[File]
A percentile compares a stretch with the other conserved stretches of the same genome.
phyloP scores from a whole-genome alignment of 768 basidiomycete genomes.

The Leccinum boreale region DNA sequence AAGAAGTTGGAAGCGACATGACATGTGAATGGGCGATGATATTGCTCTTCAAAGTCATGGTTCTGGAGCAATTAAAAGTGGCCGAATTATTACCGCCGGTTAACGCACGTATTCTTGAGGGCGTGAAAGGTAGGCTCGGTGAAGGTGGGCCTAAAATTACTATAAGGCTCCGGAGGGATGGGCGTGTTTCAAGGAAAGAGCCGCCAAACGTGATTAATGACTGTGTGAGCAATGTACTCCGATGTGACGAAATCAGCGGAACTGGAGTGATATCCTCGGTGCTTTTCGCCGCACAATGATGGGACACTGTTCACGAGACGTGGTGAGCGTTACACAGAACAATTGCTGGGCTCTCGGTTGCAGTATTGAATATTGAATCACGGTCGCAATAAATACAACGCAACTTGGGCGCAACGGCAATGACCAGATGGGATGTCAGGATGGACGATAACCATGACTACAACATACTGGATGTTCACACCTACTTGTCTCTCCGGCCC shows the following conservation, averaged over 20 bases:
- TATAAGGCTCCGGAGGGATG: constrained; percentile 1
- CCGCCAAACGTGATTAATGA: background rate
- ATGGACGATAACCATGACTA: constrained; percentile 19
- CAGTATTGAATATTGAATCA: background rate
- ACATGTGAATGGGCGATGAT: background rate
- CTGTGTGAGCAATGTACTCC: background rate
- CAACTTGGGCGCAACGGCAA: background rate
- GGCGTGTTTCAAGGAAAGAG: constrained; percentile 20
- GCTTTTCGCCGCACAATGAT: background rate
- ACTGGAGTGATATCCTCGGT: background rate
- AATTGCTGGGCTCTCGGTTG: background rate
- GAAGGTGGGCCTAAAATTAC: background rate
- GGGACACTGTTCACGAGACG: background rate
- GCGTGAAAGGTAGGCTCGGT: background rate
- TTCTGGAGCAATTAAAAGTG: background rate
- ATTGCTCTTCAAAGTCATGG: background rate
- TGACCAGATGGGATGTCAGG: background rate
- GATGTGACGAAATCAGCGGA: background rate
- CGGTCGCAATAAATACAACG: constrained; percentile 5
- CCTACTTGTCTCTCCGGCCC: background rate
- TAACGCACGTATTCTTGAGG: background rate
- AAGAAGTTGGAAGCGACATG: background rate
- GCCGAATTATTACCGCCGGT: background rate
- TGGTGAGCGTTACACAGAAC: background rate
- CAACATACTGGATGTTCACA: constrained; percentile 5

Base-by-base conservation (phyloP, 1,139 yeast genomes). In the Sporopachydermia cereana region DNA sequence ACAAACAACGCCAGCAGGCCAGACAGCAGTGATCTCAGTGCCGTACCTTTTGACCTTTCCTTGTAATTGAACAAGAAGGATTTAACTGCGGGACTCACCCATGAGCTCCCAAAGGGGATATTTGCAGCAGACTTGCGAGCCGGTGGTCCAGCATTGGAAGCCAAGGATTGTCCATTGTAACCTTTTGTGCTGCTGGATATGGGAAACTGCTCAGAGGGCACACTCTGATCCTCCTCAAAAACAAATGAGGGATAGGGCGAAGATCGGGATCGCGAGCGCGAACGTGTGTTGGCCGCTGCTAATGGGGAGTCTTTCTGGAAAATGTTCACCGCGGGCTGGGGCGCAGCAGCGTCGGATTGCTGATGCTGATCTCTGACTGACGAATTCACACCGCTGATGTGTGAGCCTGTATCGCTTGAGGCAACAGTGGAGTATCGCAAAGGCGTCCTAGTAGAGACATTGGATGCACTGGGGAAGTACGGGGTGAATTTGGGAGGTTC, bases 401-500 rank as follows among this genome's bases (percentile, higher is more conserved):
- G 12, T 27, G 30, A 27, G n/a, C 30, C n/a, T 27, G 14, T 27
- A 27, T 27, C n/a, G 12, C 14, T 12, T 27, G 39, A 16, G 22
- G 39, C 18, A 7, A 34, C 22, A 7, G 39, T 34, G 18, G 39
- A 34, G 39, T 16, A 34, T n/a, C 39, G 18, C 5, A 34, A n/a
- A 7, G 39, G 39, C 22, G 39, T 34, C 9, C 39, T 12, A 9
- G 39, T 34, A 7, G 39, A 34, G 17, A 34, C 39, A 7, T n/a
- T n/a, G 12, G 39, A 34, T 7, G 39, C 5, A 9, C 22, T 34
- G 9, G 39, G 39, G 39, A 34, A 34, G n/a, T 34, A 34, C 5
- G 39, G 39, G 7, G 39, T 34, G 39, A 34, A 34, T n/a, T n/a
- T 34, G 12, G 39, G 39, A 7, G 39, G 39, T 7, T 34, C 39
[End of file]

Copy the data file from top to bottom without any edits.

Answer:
A percentile compares a stretch with the other conserved stretches of the same genome.
phyloP scores from a whole-genome alignment of 768 basidiomycete genomes.

The Leccinum boreale region DNA sequence AAGAAGTTGGAAGCGACATGACATGTGAATGGGCGATGATATTGCTCTTCAAAGTCATGGTTCTGGAGCAATTAAAAGTGGCCGAATTATTACCGCCGGTTAACGCACGTATTCTTGAGGGCGTGAAAGGTAGGCTCGGTGAAGGTGGGCCTAAAATTACTATAAGGCTCCGGAGGGATGGGCGTGTTTCAAGGAAAGAGCCGCCAAACGTGATTAATGACTGTGTGAGCAATGTACTCCGATGTGACGAAATCAGCGGAACTGGAGTGATATCCTCGGTGCTTTTCGCCGCACAATGATGGGACACTGTTCACGAGACGTGGTGAGCGTTACACAGAACAATTGCTGGGCTCTCGGTTGCAGTATTGAATATTGAATCACGGTCGCAATAAATACAACGCAACTTGGGCGCAACGGCAATGACCAGATGGGATGTCAGGATGGACGATAACCATGACTACAACATACTGGATGTTCACACCTACTTGTCTCTCCGGCCC shows the following conservation, averaged over 20 bases:
- TATAAGGCTCCGGAGGGATG: constrained; percentile 1
- CCGCCAAACGTGATTAATGA: background rate
- ATGGACGATAACCATGACTA: constrained; percentile 19
- CAGTATTGAATATTGAATCA: background rate
- ACATGTGAATGGGCGATGAT: background rate
- CTGTGTGAGCAATGTACTCC: background rate
- CAACTTGGGCGCAACGGCAA: background rate
- GGCGTGTTTCAAGGAAAGAG: constrained; percentile 20
- GCTTTTCGCCGCACAATGAT: background rate
- ACTGGAGTGATATCCTCGGT: background rate
- AATTGCTGGGCTCTCGGTTG: background rate
- GAAGGTGGGCCTAAAATTAC: background rate
- GGGACACTGTTCACGAGACG: background rate
- GCGTGAAAGGTAGGCTCGGT: background rate
- TTCTGGAGCAATTAAAAGTG: background rate
- ATTGCTCTTCAAAGTCATGG: background rate
- TGACCAGATGGGATGTCAGG: background rate
- GATGTGACGAAATCAGCGGA: background rate
- CGGTCGCAATAAATACAACG: constrained; percentile 5
- CCTACTTGTCTCTCCGGCCC: background rate
- TAACGCACGTATTCTTGAGG: background rate
- AAGAAGTTGGAAGCGACATG: background rate
- GCCGAATTATTACCGCCGGT: background rate
- TGGTGAGCGTTACACAGAAC: background rate
- CAACATACTGGATGTTCACA: constrained; percentile 5

Base-by-base conservation (phyloP, 1,139 yeast genomes). In the Sporopachydermia cereana region DNA sequence ACAAACAACGCCAGCAGGCCAGACAGCAGTGATCTCAGTGCCGTACCTTTTGACCTTTCCTTGTAATTGAACAAGAAGGATTTAACTGCGGGACTCACCCATGAGCTCCCAAAGGGGATATTTGCAGCAGACTTGCGAGCCGGTGGTCCAGCATTGGAAGCCAAGGATTGTCCATTGTAACCTTTTGTGCTGCTGGATATGGGAAACTGCTCAGAGGGCACACTCTGATCCTCCTCAAAAACAAATGAGGGATAGGGCGAAGATCGGGATCGCGAGCGCGAACGTGTGTTGGCCGCTGCTAATGGGGAGTCTTTCTGGAAAATGTTCACCGCGGGCTGGGGCGCAGCAGCGTCGGATTGCTGATGCTGATCTCTGACTGACGAATTCACACCGCTGATGTGTGAGCCTGTATCGCTTGAGGCAACAGTGGAGTATCGCAAAGGCGTCCTAGTAGAGACATTGGATGCACTGGGGAAGTACGGGGTGAATTTGGGAGGTTC, bases 401-500 rank as follows among this genome's bases (percentile, higher is more conserved):
- G 12, T 27, G 30, A 27, G n/a, C 30, C n/a, T 27, G 14, T 27
- A 27, T 27, C n/a, G 12, C 14, T 12, T 27, G 39, A 16, G 22
- G 39, C 18, A 7, A 34, C 22, A 7, G 39, T 34, G 18, G 39
- A 34, G 39, T 16, A 34, T n/a, C 39, G 18, C 5, A 34, A n/a
- A 7, G 39, G 39, C 22, G 39, T 34, C 9, C 39, T 12, A 9
- G 39, T 34, A 7, G 39, A 34, G 17, A 34, C 39, A 7, T n/a
- T n/a, G 12, G 39, A 34, T 7, G 39, C 5, A 9, C 22, T 34
- G 9, G 39, G 39, G 39, A 34, A 34, G n/a, T 34, A 34, C 5
- G 39, G 39, G 7, G 39, T 34, G 39, A 34, A 34, T n/a, T n/a
- T 34, G 12, G 39, G 39, A 7, G 39, G 39, T 7, T 34, C 39